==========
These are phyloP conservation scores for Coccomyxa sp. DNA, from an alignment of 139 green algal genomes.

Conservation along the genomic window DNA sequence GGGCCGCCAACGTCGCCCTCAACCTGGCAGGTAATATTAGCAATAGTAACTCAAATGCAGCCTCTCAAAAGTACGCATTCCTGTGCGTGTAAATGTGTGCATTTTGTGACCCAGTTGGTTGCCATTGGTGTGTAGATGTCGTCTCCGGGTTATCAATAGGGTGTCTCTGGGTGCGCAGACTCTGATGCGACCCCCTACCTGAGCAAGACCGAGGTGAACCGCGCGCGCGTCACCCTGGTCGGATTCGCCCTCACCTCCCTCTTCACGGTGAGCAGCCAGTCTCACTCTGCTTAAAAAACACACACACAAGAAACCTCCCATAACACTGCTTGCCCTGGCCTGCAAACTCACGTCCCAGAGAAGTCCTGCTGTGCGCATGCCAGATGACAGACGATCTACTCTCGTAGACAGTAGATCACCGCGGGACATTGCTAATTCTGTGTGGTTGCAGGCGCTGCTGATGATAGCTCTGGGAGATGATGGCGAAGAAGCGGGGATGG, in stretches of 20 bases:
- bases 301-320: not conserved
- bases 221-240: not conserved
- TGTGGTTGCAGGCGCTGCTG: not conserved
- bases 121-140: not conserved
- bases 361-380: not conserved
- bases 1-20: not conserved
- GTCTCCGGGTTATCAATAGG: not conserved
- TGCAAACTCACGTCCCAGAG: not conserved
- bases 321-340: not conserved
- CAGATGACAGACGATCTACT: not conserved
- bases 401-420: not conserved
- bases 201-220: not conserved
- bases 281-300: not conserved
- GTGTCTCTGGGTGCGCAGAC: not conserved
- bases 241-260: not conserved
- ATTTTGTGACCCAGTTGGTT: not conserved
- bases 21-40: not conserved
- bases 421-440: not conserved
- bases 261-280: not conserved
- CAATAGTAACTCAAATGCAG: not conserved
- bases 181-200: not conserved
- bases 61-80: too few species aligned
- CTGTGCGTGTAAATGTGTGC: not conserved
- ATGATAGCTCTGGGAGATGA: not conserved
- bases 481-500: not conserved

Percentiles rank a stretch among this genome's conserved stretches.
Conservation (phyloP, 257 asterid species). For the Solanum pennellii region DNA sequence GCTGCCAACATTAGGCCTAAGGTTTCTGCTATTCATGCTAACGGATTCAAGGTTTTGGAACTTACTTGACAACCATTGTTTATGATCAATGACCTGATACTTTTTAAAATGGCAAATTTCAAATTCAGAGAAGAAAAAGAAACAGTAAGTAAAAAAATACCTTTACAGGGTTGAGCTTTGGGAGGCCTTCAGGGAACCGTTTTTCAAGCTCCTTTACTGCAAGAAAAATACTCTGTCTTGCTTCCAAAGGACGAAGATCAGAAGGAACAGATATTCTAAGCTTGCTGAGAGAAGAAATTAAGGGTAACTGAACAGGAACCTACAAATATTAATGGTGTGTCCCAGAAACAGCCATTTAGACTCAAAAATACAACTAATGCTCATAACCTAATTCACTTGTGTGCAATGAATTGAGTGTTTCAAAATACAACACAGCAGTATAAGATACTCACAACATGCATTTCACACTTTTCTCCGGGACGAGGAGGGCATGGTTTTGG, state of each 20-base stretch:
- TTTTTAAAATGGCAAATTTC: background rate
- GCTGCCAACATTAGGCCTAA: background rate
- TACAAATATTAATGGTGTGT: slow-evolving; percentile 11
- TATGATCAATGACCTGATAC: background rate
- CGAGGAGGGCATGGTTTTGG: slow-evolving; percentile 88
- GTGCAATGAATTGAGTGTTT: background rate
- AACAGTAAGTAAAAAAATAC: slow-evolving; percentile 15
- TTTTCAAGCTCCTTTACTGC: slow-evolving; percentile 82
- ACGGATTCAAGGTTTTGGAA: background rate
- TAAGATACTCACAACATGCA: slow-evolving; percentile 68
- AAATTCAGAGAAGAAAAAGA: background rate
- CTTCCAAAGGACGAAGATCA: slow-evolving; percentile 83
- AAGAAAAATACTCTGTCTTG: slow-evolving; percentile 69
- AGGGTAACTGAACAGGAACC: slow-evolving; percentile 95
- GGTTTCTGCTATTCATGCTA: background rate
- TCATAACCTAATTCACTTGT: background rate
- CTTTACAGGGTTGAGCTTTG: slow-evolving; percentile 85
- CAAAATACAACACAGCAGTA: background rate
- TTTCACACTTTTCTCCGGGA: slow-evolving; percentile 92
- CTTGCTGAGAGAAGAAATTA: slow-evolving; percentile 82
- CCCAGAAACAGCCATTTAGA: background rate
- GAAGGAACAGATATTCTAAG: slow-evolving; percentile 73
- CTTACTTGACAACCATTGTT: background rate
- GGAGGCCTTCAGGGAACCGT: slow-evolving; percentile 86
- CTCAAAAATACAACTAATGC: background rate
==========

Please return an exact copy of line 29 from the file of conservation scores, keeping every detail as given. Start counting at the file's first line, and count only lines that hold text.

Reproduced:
Conservation (phyloP, 257 asterid species). For the Solanum pennellii region DNA sequence GCTGCCAACATTAGGCCTAAGGTTTCTGCTATTCATGCTAACGGATTCAAGGTTTTGGAACTTACTTGACAACCATTGTTTATGATCAATGACCTGATACTTTTTAAAATGGCAAATTTCAAATTCAGAGAAGAAAAAGAAACAGTAAGTAAAAAAATACCTTTACAGGGTTGAGCTTTGGGAGGCCTTCAGGGAACCGTTTTTCAAGCTCCTTTACTGCAAGAAAAATACTCTGTCTTGCTTCCAAAGGACGAAGATCAGAAGGAACAGATATTCTAAGCTTGCTGAGAGAAGAAATTAAGGGTAACTGAACAGGAACCTACAAATATTAATGGTGTGTCCCAGAAACAGCCATTTAGACTCAAAAATACAACTAATGCTCATAACCTAATTCACTTGTGTGCAATGAATTGAGTGTTTCAAAATACAACACAGCAGTATAAGATACTCACAACATGCATTTCACACTTTTCTCCGGGACGAGGAGGGCATGGTTTTGG, state of each 20-base stretch: